With no particular claims for completeness, some impressions from the DiGRA 2005 conference (insert caveats here):
T.L. Taylor‘s opened the conference with a very methodologically oriented keynote arguing that video games should be examined in their situated context (I was taking paper notes at the time, so the phrasing may have been different). As a prime example, trains in Everquest (a player being followed by a large number of monsters) is something that is constantly negotiated – what is a train; what a train means, etc… can only be understood as the meaning the player community assigns to a train.
This was the opening shot in what I think was the main issue of the conference – what are we / should we be studying?
Janet Murray‘s Friday keynote (available here) discussed two different things.
First, she proposed The Last Word on Ludology v Narratology in Game Studies, where she described a “formalist” school of “game essentialism”, of which I seem to play some part:
Because the game essentialists want to privilege formalistic approaches above all others, they are willing to dismiss many salient aspects of the game experience, such as the feeling of immersion, the enactment of violent or sexual events, the performative dimension of game play, and even the personal experience of winning and losing.
A few different things here:
1) It is true that there is a certain school of thought that dismisses all representation in games as irrelevant fluff. I have written a short history that idea in my upcoming book, and I also discussed it in my DiGRA paper this year (see below). I was not the target of this criticism, but I am guilty as charged anyway. I have written much on fiction in games since then though.
2) But Murray is wrong to assume that her position is the only one that discusses the experience of playing games. I have certainly written about the experience of winning and losing in my 2003 DiGRA paper.
3) Interestingly enough, some of the earlier criticism against excessive use of narratology (see Thomas Pavel’s book Fictional Worlds) describes narratology as problematic because it focuses on the alleged formal properties of a text at the expense of referentiality, experience etc… Some historic reversals here.
Celia Pearce offered peace. I am for peace. More at Greg Costikyan’s blog.
But I also think I share a basic focus with Celia.
Formalism & essentialism
Thoughout the conference, and during the final discussion, it seemed like quite a few researchers saw themselves as working against the dual enemies of formalism and essentialism (bad). The preferred alternative was looking at games as situated (good).
Now, what does this mean?
Let’s say formalism means looking at the base properties of a medium: Saying that “games have rules” is arguably a formalism, but only on the same level as saying that “music consists of sounds”, “novels consists of words”, or “cinema consists of moving images and sounds”. I am not terribly impressed with any theory that prevents us from making such basic observations.
By any count, Janet Murray is a formalist thinker about media – consider her list of the four properties of digital environments as “procedural, participatory, spatial and encyclopedic”. I have no issue with this – these are not the only things we can say about digital environments, but this list does in no way prevent her from making broader and deeper observations.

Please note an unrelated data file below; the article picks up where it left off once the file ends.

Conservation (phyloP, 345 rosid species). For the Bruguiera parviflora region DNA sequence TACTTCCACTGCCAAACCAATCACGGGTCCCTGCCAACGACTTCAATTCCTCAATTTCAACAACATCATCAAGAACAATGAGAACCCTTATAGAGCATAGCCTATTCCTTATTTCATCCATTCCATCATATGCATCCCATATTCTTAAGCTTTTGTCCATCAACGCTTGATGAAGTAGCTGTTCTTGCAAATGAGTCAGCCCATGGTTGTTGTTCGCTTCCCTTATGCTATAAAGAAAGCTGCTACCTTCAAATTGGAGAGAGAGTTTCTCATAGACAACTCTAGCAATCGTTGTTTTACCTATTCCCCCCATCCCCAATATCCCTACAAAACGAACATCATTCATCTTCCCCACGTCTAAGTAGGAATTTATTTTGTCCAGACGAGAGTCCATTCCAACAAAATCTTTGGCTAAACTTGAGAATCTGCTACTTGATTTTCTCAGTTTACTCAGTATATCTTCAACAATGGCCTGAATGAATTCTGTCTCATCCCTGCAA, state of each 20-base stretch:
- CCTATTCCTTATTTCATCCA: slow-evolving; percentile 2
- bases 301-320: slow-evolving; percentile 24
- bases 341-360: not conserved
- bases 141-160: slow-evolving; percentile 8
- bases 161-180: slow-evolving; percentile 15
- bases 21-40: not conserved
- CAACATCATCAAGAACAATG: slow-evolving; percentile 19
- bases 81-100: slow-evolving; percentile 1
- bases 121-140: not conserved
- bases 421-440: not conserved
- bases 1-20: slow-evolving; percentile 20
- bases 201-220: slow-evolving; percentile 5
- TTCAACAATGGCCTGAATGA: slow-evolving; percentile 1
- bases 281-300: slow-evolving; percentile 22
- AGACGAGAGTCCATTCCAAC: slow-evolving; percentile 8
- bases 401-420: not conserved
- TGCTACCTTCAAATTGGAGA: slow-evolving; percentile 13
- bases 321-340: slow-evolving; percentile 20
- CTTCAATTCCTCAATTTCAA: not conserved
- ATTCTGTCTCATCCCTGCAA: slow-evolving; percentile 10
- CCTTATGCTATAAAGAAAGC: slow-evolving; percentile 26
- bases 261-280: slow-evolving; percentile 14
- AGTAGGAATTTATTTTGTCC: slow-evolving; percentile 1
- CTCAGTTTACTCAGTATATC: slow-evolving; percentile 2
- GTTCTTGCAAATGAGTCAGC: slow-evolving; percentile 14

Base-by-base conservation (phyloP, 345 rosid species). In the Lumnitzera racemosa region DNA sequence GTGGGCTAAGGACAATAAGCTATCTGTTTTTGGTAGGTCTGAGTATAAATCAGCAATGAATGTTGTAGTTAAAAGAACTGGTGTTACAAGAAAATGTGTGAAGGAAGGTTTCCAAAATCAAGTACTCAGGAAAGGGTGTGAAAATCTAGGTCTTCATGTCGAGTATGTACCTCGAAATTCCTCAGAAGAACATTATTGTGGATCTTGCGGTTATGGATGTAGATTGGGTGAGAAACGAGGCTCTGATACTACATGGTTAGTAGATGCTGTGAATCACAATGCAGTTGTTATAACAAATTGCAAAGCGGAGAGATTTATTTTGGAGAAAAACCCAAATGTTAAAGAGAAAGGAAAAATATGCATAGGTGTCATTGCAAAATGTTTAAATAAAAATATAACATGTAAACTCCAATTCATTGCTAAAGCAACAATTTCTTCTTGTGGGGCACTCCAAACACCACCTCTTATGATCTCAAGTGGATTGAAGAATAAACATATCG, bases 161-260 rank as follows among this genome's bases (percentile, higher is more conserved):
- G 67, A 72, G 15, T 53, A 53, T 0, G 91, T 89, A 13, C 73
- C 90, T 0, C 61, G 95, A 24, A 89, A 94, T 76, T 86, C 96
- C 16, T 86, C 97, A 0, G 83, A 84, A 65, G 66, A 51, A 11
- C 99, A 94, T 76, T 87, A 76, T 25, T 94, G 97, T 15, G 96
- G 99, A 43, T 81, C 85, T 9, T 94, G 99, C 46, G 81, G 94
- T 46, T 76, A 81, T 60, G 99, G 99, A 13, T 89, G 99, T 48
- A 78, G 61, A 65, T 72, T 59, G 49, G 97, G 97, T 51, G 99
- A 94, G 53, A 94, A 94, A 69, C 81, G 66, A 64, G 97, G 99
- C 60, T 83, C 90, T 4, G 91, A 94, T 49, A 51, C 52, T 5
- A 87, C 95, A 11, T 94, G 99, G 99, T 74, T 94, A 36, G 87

If the only thing we could say about games was that they have rules, that wouldn’t work either – but hey, nobody actually said this! The issue here is probably whether we accept that the same thing can be described in several complementary ways, or whether we think there should be one and only one way of describing games.
Essentialism is a bit more tricky, since the term is usually associated with shallow (and politically suspect) assumptions of there being some core idea that constitutes, say, femininity, African-Americanness or the character of the Danish people. OK.
But it just doesn’t work too well when discussing aesthetic phenomena – saying that “action movies center on action”, “love stories focus on love”, or “sashimi is raw fish” are technically also essentialist statements – being afraid of saying such things is not going to get us anywhere.
Why does Mario have Three Lives
My own talk was at an angle of my original abstract, and discussed why and when we accept game incoherent game fictions. The basic question was this: Why does Mario have three lives?
Answered like this: When we experience fictional worlds, we fill out the blanks using what Marie-Laure Ryan calls “The principle of minimal departure”. When something unexplained happens in a fiction, we try to come up with the simplest explanation we can. In Donkey Kong, we could technically argue that Mario has three lives because Donkey Kong is a Hinduist game with reincarnation. But in actuality, players (the ones I have asked) explain the three lives with reference to the rules of the game: “Those are the rules”, “otherwise it would be too hard”. This happens in quite a few games: Many things in games are very hard to understand with reference to the game fiction. In these cases, we explain the game events with reference to the game rules.
The big unanswered question is when and how we accept this, and when it feels like a jarring contradiction.
I think this will become a written paper in the near future.
Aesthetic Thought vs. the Study of Players
Ludology vs. Narratology is only skin deep. The actual conflict is between 1) considering games as an aesthetic art forms that we can design and discuss intersubjectively in first-person perspective and 2) considering games via a third-person perspective, observing people playing games.
I see no reason why we can’t do both, and I am sure that everybody will happily agree on this. At the final discussion, people seemed to agree that we should be methodologically inclusive, but are we?